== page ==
Naujaat residents get creative with filling community centre loss

Youth square dancers are just one group that have had to find a new home

Naujaat Mayor Alan Robinson said once the arena is open, it will give kids in the community a place to go in the evenings. (Photo by David Venn)

By David Venn
Local Journalism Initiative Reporter

Youth square dancers in Naujaat were just about to begin preparing for a competition when the place where they practise was destroyed.

“We ran our first penny sale and then the next day … the day before they had their first practice, [the centre] burnt down,” said Bernice Ivalutanar-Malliki, a board member of the Naujaat Youth Square Dance Group.

Naujaat’s community centre was gutted by fire on Oct. 7. Officials still have not completed their investigation into the cause.

The square dancers had difficulty finding an alternate place to practise, but did end up getting permission to use the Parks Canada office and Tusarvik Elementary School gym.

The group consists of 10 dancers between the ages of 11 and 16. They’re set to leave on Nov. 8 for the Haapanaaq Memorial Squaredance Showdown in Arviat.

Ivalutanar-Malliki and the youth square dancers are just a few Naujaat residents who are learning to make do without the hall.

But she said she’s concerned about where the kids are going to spend their time.

Her 11-year-old son is one of the many children who have taken to the Tusarvik gym as a replacement for the centre. The school has opened up its doors in the evenings since the community centre burned down.

“I’m worried about the kids. Everyone is worried about the kids,” said hamlet senior administrative officer Sandra Clarke.

The community centre was somewhere youth could go to get away from problems at home, socialize with friends, stay out of the cold and stay out of legal trouble. It had ping pong tables, a pool table and other activities, Clarke said.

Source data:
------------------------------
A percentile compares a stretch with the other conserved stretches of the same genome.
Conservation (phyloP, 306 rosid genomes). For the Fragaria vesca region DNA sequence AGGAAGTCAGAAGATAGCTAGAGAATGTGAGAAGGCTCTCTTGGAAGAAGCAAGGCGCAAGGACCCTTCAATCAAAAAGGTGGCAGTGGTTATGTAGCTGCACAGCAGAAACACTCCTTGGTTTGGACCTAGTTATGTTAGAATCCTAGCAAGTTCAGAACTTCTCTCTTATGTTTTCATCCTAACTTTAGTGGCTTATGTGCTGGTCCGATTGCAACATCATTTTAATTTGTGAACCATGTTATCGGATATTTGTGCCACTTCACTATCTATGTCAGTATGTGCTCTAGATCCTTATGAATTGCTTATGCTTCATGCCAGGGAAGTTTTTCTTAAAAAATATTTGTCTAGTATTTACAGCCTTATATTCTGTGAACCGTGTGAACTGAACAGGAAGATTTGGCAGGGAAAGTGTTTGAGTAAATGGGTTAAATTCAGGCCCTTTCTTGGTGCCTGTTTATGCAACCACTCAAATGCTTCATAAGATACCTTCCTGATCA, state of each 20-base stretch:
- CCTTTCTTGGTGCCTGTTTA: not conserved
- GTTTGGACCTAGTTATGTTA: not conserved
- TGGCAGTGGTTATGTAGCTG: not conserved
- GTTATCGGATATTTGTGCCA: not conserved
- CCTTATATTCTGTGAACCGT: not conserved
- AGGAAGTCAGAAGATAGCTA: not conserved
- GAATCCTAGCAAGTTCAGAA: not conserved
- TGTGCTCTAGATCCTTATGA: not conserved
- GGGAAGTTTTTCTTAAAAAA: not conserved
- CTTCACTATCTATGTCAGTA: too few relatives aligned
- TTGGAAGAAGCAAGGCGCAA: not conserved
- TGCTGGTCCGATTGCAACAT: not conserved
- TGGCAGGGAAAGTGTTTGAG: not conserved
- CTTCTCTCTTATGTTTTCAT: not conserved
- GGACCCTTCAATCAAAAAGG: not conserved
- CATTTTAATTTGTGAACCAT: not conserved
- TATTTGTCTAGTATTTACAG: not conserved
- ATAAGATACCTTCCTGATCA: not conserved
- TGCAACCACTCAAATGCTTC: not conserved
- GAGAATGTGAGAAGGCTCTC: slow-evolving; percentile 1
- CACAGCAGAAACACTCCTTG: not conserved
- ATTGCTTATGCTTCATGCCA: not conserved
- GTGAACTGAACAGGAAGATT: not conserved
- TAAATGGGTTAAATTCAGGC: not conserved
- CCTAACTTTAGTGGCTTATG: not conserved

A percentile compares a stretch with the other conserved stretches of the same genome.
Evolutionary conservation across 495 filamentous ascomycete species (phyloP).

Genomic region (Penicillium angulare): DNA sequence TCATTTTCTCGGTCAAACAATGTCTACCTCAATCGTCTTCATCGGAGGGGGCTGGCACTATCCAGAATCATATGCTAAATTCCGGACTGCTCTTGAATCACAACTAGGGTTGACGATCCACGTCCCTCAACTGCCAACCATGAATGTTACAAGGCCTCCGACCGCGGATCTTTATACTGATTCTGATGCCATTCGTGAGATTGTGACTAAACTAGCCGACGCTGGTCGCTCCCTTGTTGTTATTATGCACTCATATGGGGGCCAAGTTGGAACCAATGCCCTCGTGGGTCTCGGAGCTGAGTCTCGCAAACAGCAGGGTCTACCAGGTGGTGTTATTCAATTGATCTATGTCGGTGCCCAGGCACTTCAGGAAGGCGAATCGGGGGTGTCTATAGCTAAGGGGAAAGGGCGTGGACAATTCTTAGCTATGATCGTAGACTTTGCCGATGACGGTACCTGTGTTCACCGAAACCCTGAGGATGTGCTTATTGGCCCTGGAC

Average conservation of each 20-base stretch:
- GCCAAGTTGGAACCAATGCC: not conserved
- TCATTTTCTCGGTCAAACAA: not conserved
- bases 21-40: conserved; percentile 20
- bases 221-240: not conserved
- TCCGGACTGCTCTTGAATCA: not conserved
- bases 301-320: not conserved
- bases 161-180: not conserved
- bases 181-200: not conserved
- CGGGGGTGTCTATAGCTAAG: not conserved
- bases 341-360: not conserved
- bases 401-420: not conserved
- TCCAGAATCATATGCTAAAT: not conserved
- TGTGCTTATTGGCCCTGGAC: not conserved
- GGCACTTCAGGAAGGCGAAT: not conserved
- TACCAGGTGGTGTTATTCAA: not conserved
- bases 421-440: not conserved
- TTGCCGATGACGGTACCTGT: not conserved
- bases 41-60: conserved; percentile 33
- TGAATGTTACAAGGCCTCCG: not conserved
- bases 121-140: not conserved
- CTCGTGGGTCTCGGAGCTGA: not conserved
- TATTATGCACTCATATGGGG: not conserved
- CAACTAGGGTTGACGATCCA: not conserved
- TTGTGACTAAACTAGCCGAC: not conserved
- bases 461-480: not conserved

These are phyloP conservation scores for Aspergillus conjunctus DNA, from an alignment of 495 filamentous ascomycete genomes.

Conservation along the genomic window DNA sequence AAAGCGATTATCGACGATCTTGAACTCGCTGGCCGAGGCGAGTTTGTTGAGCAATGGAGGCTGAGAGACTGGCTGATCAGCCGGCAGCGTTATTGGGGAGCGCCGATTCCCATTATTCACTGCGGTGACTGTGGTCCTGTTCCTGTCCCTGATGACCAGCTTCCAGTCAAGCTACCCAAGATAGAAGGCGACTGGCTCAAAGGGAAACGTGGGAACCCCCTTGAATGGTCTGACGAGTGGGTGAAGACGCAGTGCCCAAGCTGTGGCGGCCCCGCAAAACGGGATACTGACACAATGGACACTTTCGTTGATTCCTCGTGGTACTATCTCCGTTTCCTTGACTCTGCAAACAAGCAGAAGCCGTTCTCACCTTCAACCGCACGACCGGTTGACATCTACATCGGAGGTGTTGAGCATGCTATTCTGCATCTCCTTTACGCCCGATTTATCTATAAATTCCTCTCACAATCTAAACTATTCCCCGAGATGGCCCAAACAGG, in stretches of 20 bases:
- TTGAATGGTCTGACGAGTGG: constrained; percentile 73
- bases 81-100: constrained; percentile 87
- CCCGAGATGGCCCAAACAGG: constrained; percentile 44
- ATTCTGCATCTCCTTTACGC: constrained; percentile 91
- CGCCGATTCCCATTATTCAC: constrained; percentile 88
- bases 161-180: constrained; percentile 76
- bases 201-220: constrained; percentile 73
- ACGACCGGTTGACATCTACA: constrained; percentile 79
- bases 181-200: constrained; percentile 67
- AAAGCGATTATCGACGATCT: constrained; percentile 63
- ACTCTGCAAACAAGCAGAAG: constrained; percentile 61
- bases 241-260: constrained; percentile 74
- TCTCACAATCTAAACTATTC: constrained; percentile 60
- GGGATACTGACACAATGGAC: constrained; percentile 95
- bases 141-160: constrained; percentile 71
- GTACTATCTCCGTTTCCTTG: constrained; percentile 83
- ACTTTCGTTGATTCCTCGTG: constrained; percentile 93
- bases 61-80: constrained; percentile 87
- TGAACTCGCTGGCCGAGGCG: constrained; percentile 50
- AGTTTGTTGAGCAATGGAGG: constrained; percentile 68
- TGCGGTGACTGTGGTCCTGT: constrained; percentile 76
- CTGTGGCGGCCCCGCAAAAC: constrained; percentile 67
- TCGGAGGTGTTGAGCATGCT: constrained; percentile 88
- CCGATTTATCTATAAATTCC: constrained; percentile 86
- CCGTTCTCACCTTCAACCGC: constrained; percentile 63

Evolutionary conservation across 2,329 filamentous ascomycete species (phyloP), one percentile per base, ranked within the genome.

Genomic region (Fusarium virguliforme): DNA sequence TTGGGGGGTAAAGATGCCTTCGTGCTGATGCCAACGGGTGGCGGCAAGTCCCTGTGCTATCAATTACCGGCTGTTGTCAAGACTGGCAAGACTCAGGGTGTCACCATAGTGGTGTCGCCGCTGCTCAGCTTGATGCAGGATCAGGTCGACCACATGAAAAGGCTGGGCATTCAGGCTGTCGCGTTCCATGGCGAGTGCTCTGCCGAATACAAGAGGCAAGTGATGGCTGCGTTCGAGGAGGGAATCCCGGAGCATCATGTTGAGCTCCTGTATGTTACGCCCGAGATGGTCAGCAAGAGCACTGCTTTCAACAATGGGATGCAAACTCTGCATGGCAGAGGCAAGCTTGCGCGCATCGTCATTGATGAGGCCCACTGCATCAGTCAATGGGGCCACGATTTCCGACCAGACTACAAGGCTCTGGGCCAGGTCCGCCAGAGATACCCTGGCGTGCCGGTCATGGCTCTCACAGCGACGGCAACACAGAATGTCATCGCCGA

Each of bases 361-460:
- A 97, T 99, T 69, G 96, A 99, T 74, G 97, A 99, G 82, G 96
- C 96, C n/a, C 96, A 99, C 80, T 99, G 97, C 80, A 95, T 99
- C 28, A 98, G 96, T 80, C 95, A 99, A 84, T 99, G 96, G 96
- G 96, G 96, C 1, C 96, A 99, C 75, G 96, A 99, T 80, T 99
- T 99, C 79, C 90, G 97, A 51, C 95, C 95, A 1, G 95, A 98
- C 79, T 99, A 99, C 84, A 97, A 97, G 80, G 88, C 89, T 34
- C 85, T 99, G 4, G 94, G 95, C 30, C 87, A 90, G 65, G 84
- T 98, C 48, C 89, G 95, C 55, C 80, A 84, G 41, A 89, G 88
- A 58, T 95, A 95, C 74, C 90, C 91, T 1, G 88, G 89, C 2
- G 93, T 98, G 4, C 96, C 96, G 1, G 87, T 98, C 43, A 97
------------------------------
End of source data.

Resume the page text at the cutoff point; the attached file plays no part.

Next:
“The kids were dependent on it. It was a safe place,” she said.

Piles of charred metal have been removed from the site of the old community centre and brought to the hamlet dump. (Photo by David Venn)

Supervisors kept the centre open until 12 a.m. every night. The week before it burned, hamlet staff were planning dances, movie nights and monthly community feasts.

Clarke said the elementary school gym can’t be a long-term solution.

“The gym at the elementary school can’t tolerate something like [being a drop-in centre] … it’s used for other things,” she said. “It’s not a drop-in centre, nor should it be used as such.”

Clarke has been looking into what buildings around town might be able to serve as a replacement for the community centre.

One of the options is restoring two portable classrooms that are near the elementary school. They are smaller than the community centre, but it could be a piece to the solution.

It will help with other events, such as handing out food baskets — an activity the hamlet normally would have done at the community centre.

“[It’s] a huge loss for the community. I don’t even think people realize how huge it is,” Clarke said.

Naujaat won’t get a new community centre for three to five years, she said, and the project could cost between $12 to $15 million.

The hamlet doesn’t know if any of the old community centre will be covered by insurance, and even if it is, Clarke said the building was undervalued at around $5 million.

Most of the cost of a new community centre will be covered by the Department of Community and Government Services, Clarke said, although the department has been cutting down on capital projects.

“I’m hoping that our community hall will rank up there as one of the top priorities but I’m not sure,” she said.

Clarke said it’s been stressful waiting for the fire marshal’s report into the cause of the fire, which she had expected to come in already.

“I have a feeling that the cause of the fire will just eventually be unknown,” she said, adding that inspectors couldn’t get into or under the wrecked building because of how unsafe it was.

Mayor Alan Robinson said the hamlet is close to opening up the arena, another popular place for kids to hang out.

After five years of materials sitting in storage, Robinson said staff got around to laying a concrete floor over the past year and it’s almost ready to be flooded.

Robinson wants to see the arena get more use — for 10 months of the year instead of five. That will include hanging basketball nets from the ceiling, installing turf and having a small indoor pool for kids to learn how to swim.

“I’m very very proud that we’ve got this far,” he said, complimenting hamlet staff on their work.

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